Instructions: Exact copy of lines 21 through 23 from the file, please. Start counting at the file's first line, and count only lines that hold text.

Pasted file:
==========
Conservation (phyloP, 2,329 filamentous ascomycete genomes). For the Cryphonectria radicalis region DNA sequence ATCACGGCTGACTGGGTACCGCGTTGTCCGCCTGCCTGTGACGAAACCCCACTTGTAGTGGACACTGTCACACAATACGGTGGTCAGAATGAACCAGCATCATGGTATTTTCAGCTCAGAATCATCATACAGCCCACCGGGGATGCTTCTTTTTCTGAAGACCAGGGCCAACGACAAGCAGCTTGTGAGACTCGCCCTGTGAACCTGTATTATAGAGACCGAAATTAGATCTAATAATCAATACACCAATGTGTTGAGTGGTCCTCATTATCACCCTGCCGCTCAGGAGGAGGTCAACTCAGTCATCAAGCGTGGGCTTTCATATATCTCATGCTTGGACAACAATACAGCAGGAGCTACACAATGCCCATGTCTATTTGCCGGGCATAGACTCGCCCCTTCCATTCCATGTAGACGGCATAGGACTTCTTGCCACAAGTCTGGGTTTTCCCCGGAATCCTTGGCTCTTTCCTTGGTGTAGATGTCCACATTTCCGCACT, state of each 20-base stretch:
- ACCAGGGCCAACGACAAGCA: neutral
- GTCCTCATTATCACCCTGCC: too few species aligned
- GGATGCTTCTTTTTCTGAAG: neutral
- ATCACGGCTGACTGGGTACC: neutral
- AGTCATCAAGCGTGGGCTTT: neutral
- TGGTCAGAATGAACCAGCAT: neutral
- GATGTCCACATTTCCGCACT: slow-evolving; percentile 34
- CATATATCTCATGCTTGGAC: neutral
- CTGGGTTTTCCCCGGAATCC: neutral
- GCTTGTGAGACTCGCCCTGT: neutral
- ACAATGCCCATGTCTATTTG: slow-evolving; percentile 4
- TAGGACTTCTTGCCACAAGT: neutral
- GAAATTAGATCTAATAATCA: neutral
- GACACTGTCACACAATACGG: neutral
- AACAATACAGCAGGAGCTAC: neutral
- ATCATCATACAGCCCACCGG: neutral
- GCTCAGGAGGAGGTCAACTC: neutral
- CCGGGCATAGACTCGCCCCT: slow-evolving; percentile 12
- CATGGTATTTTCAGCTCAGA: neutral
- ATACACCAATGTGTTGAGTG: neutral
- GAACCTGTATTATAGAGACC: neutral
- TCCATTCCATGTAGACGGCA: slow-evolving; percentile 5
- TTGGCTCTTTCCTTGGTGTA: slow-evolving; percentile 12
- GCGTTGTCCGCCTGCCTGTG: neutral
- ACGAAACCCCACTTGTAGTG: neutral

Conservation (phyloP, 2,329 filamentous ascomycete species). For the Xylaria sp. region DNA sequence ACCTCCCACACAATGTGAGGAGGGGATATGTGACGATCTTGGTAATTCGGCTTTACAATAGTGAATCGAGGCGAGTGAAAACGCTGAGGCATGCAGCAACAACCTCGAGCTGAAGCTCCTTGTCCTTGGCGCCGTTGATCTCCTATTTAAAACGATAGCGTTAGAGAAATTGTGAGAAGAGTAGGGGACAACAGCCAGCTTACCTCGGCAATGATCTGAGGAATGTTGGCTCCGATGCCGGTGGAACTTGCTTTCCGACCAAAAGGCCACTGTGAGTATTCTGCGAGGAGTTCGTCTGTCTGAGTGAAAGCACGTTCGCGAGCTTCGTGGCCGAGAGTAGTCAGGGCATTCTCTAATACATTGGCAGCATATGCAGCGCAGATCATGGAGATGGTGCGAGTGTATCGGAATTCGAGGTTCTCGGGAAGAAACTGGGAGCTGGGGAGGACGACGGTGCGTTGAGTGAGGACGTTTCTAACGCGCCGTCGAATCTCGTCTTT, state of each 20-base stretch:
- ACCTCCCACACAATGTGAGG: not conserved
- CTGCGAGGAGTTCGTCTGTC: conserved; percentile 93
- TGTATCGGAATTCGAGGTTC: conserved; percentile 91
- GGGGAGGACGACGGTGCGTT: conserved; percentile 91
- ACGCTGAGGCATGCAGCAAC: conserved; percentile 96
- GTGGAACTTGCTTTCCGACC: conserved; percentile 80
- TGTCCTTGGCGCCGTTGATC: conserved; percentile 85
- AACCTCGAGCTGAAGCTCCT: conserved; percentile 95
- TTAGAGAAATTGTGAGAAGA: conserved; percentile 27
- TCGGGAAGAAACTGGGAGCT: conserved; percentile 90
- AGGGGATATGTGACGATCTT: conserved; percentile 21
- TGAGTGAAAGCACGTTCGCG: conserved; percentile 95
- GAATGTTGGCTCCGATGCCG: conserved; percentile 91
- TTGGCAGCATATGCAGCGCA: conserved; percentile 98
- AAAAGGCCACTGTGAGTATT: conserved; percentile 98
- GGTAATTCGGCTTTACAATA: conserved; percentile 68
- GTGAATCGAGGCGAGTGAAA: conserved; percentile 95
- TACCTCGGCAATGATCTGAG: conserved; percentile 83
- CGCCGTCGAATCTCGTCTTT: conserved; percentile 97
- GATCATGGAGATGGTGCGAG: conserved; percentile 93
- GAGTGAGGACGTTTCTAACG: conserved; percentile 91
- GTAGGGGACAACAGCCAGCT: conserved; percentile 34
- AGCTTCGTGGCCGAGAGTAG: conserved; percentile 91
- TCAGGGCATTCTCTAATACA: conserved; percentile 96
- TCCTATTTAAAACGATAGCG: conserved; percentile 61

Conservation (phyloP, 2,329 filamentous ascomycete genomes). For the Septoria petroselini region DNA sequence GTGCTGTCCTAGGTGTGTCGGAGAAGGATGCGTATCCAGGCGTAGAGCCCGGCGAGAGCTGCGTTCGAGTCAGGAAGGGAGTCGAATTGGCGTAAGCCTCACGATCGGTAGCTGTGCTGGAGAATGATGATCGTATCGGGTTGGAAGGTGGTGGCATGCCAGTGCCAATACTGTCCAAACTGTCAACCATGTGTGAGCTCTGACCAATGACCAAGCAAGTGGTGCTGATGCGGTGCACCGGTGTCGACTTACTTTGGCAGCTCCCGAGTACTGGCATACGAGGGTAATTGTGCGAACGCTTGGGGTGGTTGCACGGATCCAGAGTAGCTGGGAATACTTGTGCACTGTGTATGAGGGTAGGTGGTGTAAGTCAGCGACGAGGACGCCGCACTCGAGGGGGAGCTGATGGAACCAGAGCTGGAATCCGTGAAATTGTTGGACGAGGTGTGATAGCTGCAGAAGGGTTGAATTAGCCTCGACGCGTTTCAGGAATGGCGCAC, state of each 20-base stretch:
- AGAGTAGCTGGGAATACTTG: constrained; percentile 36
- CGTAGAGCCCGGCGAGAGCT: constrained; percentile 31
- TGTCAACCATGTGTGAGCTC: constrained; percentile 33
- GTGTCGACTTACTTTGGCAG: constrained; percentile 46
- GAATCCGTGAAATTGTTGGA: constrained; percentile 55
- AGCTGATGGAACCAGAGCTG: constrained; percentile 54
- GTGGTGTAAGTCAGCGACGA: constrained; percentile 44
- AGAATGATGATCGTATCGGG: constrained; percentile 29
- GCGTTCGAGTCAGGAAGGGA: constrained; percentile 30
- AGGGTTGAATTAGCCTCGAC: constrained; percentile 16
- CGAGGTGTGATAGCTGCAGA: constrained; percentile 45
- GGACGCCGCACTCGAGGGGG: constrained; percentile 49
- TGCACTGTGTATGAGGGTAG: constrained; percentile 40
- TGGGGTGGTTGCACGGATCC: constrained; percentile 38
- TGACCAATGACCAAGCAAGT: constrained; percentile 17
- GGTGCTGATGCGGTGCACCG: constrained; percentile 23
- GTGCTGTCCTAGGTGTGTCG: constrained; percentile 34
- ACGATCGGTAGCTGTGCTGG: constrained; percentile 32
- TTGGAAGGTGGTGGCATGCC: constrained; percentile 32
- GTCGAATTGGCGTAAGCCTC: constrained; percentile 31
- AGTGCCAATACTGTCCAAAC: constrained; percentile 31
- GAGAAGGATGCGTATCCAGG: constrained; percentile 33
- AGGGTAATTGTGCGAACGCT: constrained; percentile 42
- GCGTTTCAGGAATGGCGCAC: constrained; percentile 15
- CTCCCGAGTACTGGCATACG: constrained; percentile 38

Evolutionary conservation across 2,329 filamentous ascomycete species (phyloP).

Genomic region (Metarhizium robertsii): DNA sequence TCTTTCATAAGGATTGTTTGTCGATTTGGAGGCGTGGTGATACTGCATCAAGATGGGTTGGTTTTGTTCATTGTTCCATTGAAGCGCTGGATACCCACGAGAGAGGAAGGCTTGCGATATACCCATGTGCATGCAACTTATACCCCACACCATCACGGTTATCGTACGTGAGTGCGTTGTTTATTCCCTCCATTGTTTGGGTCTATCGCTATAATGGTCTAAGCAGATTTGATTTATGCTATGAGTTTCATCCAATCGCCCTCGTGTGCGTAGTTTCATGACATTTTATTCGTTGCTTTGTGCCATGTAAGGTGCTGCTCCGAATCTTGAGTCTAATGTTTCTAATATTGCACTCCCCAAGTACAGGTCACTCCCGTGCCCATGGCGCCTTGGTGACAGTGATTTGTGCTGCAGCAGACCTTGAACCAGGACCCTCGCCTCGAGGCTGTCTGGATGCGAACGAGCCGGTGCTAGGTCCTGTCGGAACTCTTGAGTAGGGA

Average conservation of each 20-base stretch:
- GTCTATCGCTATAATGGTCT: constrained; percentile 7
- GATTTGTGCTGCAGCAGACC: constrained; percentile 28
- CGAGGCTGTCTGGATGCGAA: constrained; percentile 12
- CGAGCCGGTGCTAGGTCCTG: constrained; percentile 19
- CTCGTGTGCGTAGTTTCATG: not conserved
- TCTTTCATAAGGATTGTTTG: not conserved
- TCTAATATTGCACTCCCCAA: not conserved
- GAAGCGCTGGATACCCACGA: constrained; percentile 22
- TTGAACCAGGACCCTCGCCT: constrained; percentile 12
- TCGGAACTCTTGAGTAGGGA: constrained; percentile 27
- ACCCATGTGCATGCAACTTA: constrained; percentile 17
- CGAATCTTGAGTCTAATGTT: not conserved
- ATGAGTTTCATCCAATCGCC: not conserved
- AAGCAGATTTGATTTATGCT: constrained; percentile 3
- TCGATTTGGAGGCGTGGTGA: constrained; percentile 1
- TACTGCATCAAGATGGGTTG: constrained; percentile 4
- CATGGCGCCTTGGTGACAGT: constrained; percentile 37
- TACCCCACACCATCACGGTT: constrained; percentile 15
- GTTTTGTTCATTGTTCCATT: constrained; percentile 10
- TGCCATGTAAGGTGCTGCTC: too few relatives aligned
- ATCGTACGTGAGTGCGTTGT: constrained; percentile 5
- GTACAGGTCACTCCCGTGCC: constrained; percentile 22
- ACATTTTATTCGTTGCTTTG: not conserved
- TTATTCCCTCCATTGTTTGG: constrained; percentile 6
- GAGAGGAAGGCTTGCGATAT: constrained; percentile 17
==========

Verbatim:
- ATACACCAATGTGTTGAGTG: neutral
- GAACCTGTATTATAGAGACC: neutral
- TCCATTCCATGTAGACGGCA: slow-evolving; percentile 5